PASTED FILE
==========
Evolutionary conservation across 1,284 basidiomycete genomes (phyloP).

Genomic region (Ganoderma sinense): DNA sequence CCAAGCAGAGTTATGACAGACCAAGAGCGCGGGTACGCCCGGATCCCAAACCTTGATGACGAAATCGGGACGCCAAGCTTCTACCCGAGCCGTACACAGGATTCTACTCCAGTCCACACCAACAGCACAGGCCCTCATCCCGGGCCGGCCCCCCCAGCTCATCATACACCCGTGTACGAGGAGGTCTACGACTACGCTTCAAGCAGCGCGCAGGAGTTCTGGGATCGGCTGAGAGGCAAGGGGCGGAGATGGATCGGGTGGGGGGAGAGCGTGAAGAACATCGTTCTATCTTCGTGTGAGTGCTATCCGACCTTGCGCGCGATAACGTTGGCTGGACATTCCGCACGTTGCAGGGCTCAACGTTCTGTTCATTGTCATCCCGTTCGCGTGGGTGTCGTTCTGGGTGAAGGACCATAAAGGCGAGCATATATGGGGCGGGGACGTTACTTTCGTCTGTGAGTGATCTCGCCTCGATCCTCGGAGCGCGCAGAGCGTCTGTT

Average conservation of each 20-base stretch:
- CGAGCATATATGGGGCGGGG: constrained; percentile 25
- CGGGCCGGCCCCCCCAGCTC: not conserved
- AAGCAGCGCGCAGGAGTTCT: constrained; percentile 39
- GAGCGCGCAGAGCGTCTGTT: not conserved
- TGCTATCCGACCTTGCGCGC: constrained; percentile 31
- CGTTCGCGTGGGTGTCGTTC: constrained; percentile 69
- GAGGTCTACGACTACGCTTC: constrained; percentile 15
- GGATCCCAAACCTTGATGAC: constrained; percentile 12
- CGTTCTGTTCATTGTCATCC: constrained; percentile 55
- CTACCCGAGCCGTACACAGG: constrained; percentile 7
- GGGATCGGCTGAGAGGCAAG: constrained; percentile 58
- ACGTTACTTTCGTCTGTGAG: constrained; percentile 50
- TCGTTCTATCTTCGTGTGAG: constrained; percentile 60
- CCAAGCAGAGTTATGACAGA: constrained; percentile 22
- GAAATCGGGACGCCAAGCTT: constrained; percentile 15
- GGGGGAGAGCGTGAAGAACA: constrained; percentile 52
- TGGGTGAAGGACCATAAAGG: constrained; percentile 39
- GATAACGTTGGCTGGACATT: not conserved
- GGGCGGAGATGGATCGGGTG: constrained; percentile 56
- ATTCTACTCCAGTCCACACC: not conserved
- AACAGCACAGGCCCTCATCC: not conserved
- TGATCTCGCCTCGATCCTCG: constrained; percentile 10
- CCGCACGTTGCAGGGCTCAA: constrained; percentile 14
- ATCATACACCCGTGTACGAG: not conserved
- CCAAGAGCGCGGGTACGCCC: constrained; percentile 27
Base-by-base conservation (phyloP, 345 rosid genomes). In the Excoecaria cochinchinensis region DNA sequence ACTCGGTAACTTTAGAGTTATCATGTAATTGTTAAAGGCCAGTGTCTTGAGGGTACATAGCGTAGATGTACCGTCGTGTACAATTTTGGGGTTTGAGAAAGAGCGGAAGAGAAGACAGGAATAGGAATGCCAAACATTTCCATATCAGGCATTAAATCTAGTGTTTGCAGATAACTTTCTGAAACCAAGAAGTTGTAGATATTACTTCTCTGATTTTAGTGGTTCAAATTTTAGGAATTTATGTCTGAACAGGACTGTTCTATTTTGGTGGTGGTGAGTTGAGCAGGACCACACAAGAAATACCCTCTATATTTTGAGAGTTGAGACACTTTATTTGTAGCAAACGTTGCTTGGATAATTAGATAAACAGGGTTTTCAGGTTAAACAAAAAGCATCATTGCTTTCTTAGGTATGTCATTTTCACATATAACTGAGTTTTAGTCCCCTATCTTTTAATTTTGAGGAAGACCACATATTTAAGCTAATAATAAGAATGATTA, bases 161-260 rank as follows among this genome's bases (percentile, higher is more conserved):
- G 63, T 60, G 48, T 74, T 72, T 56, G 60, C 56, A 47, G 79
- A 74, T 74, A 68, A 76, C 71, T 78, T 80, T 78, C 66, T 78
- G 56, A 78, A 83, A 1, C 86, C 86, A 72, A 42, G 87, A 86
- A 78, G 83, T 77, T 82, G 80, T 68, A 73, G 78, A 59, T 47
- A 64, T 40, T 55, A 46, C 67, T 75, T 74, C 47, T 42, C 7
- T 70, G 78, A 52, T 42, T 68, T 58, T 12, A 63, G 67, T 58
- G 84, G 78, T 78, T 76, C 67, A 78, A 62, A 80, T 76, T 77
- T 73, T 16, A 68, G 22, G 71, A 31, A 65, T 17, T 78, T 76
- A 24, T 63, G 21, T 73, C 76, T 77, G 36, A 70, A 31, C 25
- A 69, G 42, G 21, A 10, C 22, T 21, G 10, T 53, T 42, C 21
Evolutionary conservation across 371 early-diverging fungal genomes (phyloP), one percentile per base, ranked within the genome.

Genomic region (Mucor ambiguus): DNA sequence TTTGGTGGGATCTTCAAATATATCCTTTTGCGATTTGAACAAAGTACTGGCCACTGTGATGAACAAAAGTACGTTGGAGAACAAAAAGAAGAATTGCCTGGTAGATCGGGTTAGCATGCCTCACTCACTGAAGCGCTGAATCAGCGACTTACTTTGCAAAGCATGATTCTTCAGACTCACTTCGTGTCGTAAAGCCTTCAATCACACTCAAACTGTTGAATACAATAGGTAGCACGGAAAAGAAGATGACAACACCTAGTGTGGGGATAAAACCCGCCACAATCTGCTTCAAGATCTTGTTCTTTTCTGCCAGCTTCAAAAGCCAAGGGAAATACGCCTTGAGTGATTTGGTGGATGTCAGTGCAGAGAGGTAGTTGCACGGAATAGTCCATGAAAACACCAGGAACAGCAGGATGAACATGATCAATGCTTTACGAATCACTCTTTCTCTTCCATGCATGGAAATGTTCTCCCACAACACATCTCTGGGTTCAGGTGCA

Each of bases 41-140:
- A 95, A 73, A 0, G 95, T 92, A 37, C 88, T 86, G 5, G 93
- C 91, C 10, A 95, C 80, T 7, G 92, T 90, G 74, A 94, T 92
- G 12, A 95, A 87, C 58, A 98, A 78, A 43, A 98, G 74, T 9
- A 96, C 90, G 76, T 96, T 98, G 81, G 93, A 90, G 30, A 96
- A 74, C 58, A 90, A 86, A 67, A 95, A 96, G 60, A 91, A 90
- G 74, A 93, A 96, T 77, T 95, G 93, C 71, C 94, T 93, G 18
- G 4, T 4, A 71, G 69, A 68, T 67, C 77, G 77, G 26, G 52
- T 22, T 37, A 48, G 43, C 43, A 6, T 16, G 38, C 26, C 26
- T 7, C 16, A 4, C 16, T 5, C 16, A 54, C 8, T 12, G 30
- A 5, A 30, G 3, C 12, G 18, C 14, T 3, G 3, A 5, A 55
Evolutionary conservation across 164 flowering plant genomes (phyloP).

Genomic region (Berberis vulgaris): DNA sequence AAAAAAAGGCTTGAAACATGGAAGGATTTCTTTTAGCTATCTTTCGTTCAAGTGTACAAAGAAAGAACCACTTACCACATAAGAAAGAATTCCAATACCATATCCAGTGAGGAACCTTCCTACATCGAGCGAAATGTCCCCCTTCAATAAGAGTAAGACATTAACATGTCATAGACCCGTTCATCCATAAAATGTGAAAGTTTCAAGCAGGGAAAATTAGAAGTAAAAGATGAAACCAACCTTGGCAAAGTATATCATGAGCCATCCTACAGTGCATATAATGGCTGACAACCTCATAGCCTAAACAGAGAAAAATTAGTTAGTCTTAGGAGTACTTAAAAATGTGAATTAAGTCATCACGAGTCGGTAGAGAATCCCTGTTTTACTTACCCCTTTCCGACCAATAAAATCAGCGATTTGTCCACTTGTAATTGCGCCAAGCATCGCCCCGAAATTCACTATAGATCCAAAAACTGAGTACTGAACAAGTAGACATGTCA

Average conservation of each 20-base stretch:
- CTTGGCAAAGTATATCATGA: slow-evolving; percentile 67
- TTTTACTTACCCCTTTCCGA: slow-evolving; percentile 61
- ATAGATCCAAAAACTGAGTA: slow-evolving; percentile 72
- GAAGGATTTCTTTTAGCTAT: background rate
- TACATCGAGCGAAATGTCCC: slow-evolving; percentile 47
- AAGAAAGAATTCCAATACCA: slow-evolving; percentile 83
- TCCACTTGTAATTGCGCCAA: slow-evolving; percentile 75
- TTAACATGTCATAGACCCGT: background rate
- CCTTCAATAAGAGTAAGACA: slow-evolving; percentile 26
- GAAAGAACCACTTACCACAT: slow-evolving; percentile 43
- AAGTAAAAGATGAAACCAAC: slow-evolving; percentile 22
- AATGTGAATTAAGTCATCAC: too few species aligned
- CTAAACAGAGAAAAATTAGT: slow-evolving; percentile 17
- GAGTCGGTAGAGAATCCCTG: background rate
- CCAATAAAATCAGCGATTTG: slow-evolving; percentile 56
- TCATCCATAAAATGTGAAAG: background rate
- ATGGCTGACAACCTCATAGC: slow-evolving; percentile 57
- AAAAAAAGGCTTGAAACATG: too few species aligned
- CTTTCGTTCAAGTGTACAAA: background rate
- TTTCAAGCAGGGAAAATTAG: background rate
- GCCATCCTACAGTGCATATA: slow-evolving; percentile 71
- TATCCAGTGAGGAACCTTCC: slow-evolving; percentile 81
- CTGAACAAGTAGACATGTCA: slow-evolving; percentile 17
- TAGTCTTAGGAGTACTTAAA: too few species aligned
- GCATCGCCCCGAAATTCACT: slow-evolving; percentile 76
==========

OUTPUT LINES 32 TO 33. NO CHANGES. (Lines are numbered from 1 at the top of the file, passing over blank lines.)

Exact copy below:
- G 56, A 78, A 83, A 1, C 86, C 86, A 72, A 42, G 87, A 86
- A 78, G 83, T 77, T 82, G 80, T 68, A 73, G 78, A 59, T 47